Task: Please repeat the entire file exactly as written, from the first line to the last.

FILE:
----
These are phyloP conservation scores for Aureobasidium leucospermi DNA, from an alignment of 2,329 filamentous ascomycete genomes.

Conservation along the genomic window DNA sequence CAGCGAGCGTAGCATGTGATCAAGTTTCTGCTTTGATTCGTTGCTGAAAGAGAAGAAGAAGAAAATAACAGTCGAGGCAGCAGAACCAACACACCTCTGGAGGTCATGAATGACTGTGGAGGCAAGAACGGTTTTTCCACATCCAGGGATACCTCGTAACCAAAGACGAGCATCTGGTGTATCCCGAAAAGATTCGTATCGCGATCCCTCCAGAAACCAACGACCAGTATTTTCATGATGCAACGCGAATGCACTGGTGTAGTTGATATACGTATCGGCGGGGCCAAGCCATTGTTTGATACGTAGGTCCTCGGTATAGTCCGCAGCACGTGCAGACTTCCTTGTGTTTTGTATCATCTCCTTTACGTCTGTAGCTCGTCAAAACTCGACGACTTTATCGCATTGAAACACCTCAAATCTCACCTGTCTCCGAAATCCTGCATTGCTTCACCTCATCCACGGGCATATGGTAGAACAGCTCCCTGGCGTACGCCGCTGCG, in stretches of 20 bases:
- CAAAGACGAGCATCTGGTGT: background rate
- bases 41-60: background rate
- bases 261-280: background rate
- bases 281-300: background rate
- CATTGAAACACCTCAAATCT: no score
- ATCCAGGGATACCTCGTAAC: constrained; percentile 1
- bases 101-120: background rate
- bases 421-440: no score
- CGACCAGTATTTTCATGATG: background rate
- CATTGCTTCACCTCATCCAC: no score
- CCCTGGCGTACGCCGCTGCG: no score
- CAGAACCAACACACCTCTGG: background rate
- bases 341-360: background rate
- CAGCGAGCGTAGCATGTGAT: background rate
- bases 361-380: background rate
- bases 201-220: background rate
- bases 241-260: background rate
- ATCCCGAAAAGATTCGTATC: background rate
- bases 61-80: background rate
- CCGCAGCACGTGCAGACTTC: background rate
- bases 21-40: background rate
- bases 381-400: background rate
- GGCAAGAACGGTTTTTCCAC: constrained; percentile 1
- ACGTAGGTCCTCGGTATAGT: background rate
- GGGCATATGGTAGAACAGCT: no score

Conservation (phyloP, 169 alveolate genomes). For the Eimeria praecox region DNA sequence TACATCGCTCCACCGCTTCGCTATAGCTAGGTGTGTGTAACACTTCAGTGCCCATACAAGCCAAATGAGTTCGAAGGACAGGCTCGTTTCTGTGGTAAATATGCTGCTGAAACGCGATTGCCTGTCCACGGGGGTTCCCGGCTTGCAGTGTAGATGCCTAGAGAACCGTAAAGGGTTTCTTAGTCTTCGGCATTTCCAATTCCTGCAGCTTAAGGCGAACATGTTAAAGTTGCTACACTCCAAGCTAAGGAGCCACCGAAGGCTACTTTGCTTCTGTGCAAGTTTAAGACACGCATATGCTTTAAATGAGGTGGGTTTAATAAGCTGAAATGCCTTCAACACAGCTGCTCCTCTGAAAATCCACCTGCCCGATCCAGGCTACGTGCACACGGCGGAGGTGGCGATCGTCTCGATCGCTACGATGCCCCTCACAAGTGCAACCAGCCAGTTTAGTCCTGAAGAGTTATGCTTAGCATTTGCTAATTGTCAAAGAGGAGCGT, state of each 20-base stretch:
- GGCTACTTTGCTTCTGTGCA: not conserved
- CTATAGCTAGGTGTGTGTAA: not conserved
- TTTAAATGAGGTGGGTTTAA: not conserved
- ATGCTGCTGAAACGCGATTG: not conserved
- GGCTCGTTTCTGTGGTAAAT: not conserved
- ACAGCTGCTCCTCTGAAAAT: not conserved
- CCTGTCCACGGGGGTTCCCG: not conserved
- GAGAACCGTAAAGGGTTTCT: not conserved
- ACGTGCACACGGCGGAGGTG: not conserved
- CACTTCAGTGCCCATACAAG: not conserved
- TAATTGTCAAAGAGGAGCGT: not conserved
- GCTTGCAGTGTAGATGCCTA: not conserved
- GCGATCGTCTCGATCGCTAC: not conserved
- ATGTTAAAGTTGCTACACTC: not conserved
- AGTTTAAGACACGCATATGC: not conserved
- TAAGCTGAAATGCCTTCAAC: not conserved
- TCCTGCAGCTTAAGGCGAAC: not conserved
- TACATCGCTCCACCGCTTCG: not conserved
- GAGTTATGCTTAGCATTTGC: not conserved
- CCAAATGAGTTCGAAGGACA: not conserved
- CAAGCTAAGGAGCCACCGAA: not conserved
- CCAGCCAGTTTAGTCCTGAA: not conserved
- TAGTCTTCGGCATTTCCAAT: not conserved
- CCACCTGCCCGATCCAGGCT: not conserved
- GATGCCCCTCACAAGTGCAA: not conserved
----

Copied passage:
These are phyloP conservation scores for Aureobasidium leucospermi DNA, from an alignment of 2,329 filamentous ascomycete genomes.

Conservation along the genomic window DNA sequence CAGCGAGCGTAGCATGTGATCAAGTTTCTGCTTTGATTCGTTGCTGAAAGAGAAGAAGAAGAAAATAACAGTCGAGGCAGCAGAACCAACACACCTCTGGAGGTCATGAATGACTGTGGAGGCAAGAACGGTTTTTCCACATCCAGGGATACCTCGTAACCAAAGACGAGCATCTGGTGTATCCCGAAAAGATTCGTATCGCGATCCCTCCAGAAACCAACGACCAGTATTTTCATGATGCAACGCGAATGCACTGGTGTAGTTGATATACGTATCGGCGGGGCCAAGCCATTGTTTGATACGTAGGTCCTCGGTATAGTCCGCAGCACGTGCAGACTTCCTTGTGTTTTGTATCATCTCCTTTACGTCTGTAGCTCGTCAAAACTCGACGACTTTATCGCATTGAAACACCTCAAATCTCACCTGTCTCCGAAATCCTGCATTGCTTCACCTCATCCACGGGCATATGGTAGAACAGCTCCCTGGCGTACGCCGCTGCG, in stretches of 20 bases:
- CAAAGACGAGCATCTGGTGT: background rate
- bases 41-60: background rate
- bases 261-280: background rate
- bases 281-300: background rate
- CATTGAAACACCTCAAATCT: no score
- ATCCAGGGATACCTCGTAAC: constrained; percentile 1
- bases 101-120: background rate
- bases 421-440: no score
- CGACCAGTATTTTCATGATG: background rate
- CATTGCTTCACCTCATCCAC: no score
- CCCTGGCGTACGCCGCTGCG: no score
- CAGAACCAACACACCTCTGG: background rate
- bases 341-360: background rate
- CAGCGAGCGTAGCATGTGAT: background rate
- bases 361-380: background rate
- bases 201-220: background rate
- bases 241-260: background rate
- ATCCCGAAAAGATTCGTATC: background rate
- bases 61-80: background rate
- CCGCAGCACGTGCAGACTTC: background rate
- bases 21-40: background rate
- bases 381-400: background rate
- GGCAAGAACGGTTTTTCCAC: constrained; percentile 1
- ACGTAGGTCCTCGGTATAGT: background rate
- GGGCATATGGTAGAACAGCT: no score

Conservation (phyloP, 169 alveolate genomes). For the Eimeria praecox region DNA sequence TACATCGCTCCACCGCTTCGCTATAGCTAGGTGTGTGTAACACTTCAGTGCCCATACAAGCCAAATGAGTTCGAAGGACAGGCTCGTTTCTGTGGTAAATATGCTGCTGAAACGCGATTGCCTGTCCACGGGGGTTCCCGGCTTGCAGTGTAGATGCCTAGAGAACCGTAAAGGGTTTCTTAGTCTTCGGCATTTCCAATTCCTGCAGCTTAAGGCGAACATGTTAAAGTTGCTACACTCCAAGCTAAGGAGCCACCGAAGGCTACTTTGCTTCTGTGCAAGTTTAAGACACGCATATGCTTTAAATGAGGTGGGTTTAATAAGCTGAAATGCCTTCAACACAGCTGCTCCTCTGAAAATCCACCTGCCCGATCCAGGCTACGTGCACACGGCGGAGGTGGCGATCGTCTCGATCGCTACGATGCCCCTCACAAGTGCAACCAGCCAGTTTAGTCCTGAAGAGTTATGCTTAGCATTTGCTAATTGTCAAAGAGGAGCGT, state of each 20-base stretch:
- GGCTACTTTGCTTCTGTGCA: not conserved
- CTATAGCTAGGTGTGTGTAA: not conserved
- TTTAAATGAGGTGGGTTTAA: not conserved
- ATGCTGCTGAAACGCGATTG: not conserved
- GGCTCGTTTCTGTGGTAAAT: not conserved
- ACAGCTGCTCCTCTGAAAAT: not conserved
- CCTGTCCACGGGGGTTCCCG: not conserved
- GAGAACCGTAAAGGGTTTCT: not conserved
- ACGTGCACACGGCGGAGGTG: not conserved
- CACTTCAGTGCCCATACAAG: not conserved
- TAATTGTCAAAGAGGAGCGT: not conserved
- GCTTGCAGTGTAGATGCCTA: not conserved
- GCGATCGTCTCGATCGCTAC: not conserved
- ATGTTAAAGTTGCTACACTC: not conserved
- AGTTTAAGACACGCATATGC: not conserved
- TAAGCTGAAATGCCTTCAAC: not conserved
- TCCTGCAGCTTAAGGCGAAC: not conserved
- TACATCGCTCCACCGCTTCG: not conserved
- GAGTTATGCTTAGCATTTGC: not conserved
- CCAAATGAGTTCGAAGGACA: not conserved
- CAAGCTAAGGAGCCACCGAA: not conserved
- CCAGCCAGTTTAGTCCTGAA: not conserved
- TAGTCTTCGGCATTTCCAAT: not conserved
- CCACCTGCCCGATCCAGGCT: not conserved
- GATGCCCCTCACAAGTGCAA: not conserved